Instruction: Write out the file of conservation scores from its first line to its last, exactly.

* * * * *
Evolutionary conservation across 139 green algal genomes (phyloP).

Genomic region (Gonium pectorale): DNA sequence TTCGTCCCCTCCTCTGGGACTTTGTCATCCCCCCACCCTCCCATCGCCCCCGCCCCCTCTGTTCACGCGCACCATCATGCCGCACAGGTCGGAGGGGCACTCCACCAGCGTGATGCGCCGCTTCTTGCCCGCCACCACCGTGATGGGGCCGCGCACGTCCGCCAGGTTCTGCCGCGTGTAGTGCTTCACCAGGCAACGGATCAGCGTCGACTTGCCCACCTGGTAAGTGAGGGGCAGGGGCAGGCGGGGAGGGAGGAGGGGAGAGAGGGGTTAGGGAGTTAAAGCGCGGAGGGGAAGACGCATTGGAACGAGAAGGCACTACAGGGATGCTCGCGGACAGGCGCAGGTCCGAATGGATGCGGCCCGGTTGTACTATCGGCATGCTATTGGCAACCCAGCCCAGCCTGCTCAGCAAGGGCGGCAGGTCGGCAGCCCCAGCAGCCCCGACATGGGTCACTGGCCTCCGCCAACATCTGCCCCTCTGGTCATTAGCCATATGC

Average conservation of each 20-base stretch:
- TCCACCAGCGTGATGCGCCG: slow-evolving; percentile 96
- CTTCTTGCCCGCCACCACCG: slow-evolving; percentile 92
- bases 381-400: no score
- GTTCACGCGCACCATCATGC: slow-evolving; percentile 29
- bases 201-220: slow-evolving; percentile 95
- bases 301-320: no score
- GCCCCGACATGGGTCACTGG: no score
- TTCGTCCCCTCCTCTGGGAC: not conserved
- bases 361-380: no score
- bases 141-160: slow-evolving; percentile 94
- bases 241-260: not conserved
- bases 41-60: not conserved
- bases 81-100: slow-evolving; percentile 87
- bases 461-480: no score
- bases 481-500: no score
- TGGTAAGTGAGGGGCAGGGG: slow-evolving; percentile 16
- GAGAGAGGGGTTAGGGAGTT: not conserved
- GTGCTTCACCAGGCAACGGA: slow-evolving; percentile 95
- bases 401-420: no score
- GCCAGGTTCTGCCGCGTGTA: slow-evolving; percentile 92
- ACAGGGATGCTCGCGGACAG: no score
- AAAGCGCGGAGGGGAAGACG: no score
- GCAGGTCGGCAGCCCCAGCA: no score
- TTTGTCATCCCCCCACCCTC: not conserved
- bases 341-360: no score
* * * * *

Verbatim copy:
Evolutionary conservation across 139 green algal genomes (phyloP).

Genomic region (Gonium pectorale): DNA sequence TTCGTCCCCTCCTCTGGGACTTTGTCATCCCCCCACCCTCCCATCGCCCCCGCCCCCTCTGTTCACGCGCACCATCATGCCGCACAGGTCGGAGGGGCACTCCACCAGCGTGATGCGCCGCTTCTTGCCCGCCACCACCGTGATGGGGCCGCGCACGTCCGCCAGGTTCTGCCGCGTGTAGTGCTTCACCAGGCAACGGATCAGCGTCGACTTGCCCACCTGGTAAGTGAGGGGCAGGGGCAGGCGGGGAGGGAGGAGGGGAGAGAGGGGTTAGGGAGTTAAAGCGCGGAGGGGAAGACGCATTGGAACGAGAAGGCACTACAGGGATGCTCGCGGACAGGCGCAGGTCCGAATGGATGCGGCCCGGTTGTACTATCGGCATGCTATTGGCAACCCAGCCCAGCCTGCTCAGCAAGGGCGGCAGGTCGGCAGCCCCAGCAGCCCCGACATGGGTCACTGGCCTCCGCCAACATCTGCCCCTCTGGTCATTAGCCATATGC

Average conservation of each 20-base stretch:
- TCCACCAGCGTGATGCGCCG: slow-evolving; percentile 96
- CTTCTTGCCCGCCACCACCG: slow-evolving; percentile 92
- bases 381-400: no score
- GTTCACGCGCACCATCATGC: slow-evolving; percentile 29
- bases 201-220: slow-evolving; percentile 95
- bases 301-320: no score
- GCCCCGACATGGGTCACTGG: no score
- TTCGTCCCCTCCTCTGGGAC: not conserved
- bases 361-380: no score
- bases 141-160: slow-evolving; percentile 94
- bases 241-260: not conserved
- bases 41-60: not conserved
- bases 81-100: slow-evolving; percentile 87
- bases 461-480: no score
- bases 481-500: no score
- TGGTAAGTGAGGGGCAGGGG: slow-evolving; percentile 16
- GAGAGAGGGGTTAGGGAGTT: not conserved
- GTGCTTCACCAGGCAACGGA: slow-evolving; percentile 95
- bases 401-420: no score
- GCCAGGTTCTGCCGCGTGTA: slow-evolving; percentile 92
- ACAGGGATGCTCGCGGACAG: no score
- AAAGCGCGGAGGGGAAGACG: no score
- GCAGGTCGGCAGCCCCAGCA: no score
- TTTGTCATCCCCCCACCCTC: not conserved
- bases 341-360: no score